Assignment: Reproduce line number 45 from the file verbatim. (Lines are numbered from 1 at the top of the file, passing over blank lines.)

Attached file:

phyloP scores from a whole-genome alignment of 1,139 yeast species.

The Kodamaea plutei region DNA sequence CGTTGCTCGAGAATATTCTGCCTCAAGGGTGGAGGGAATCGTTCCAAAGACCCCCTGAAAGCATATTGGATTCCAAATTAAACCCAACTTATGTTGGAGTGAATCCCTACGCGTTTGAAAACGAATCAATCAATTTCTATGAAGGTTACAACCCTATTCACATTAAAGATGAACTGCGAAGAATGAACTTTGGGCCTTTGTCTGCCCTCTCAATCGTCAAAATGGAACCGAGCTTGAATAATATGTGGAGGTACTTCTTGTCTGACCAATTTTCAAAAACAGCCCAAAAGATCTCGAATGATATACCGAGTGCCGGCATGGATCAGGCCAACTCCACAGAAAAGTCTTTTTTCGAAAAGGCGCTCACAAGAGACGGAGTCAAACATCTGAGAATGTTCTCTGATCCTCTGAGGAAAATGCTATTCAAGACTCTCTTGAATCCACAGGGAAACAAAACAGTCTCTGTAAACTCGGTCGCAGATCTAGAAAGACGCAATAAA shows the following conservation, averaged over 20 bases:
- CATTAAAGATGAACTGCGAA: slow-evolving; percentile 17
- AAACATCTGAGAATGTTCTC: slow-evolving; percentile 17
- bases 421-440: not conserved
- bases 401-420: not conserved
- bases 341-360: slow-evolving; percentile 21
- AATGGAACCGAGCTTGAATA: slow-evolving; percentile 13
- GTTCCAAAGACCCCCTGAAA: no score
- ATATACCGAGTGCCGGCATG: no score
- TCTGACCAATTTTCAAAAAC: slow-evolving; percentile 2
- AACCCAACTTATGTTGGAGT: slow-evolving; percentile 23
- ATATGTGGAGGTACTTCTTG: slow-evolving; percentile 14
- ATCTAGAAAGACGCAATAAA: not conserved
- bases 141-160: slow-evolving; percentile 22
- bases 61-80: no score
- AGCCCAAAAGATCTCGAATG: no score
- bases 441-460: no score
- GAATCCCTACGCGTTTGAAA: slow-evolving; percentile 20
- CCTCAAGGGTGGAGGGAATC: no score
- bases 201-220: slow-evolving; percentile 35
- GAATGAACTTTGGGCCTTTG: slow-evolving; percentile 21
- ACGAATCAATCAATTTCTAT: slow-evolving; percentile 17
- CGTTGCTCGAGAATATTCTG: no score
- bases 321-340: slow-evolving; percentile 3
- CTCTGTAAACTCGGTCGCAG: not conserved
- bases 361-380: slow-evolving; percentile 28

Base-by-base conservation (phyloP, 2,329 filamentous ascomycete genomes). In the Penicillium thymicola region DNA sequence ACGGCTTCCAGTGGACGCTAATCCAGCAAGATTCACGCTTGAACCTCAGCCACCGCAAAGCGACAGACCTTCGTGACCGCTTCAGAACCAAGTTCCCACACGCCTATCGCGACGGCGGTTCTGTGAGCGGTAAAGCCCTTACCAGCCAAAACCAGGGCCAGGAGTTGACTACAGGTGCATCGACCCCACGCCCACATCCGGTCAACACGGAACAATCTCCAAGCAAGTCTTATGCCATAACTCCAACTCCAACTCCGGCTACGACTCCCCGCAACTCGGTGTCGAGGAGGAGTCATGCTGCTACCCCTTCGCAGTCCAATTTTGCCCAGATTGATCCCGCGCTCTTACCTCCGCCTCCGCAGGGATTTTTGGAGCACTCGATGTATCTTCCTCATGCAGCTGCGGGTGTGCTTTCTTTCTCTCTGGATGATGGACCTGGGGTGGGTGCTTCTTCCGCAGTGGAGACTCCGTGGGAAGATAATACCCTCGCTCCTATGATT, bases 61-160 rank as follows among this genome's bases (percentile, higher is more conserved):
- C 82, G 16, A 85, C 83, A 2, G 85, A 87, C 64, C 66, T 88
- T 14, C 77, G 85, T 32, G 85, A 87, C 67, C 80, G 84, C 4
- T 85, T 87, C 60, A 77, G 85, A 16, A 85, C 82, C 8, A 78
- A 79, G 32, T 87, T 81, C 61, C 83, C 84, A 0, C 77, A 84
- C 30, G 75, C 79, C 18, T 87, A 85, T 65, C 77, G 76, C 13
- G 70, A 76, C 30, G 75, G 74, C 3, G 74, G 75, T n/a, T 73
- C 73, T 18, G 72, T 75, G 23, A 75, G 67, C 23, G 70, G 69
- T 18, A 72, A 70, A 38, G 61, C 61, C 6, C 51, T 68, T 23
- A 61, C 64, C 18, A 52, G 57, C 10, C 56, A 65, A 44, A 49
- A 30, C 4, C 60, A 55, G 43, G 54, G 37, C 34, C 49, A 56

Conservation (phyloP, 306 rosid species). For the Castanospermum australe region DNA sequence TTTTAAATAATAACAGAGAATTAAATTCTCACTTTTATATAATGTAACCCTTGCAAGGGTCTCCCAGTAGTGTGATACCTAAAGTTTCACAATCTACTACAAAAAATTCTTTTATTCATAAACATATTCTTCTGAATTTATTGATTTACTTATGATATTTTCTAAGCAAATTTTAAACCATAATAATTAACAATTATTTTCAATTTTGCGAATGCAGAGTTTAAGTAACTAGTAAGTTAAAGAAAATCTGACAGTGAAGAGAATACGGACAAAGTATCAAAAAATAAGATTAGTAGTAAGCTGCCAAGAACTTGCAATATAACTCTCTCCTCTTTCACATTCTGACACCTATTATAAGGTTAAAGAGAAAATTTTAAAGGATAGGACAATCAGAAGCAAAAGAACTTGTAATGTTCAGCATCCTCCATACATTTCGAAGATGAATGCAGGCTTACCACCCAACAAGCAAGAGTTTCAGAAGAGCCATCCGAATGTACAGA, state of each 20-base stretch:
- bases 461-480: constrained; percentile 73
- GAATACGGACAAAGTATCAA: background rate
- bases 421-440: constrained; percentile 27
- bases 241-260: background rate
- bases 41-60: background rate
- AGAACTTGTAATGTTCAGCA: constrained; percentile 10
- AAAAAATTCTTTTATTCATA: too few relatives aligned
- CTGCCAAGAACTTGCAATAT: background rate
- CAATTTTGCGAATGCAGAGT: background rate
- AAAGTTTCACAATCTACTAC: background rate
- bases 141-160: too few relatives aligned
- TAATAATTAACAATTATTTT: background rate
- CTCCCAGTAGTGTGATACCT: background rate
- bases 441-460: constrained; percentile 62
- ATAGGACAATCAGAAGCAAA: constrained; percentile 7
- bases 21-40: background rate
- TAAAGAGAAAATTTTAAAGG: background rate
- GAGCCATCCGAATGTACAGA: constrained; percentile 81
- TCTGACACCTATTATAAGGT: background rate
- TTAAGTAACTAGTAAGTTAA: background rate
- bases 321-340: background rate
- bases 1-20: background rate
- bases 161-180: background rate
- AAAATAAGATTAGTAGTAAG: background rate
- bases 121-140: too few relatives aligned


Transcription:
- AGAACTTGTAATGTTCAGCA: constrained; percentile 10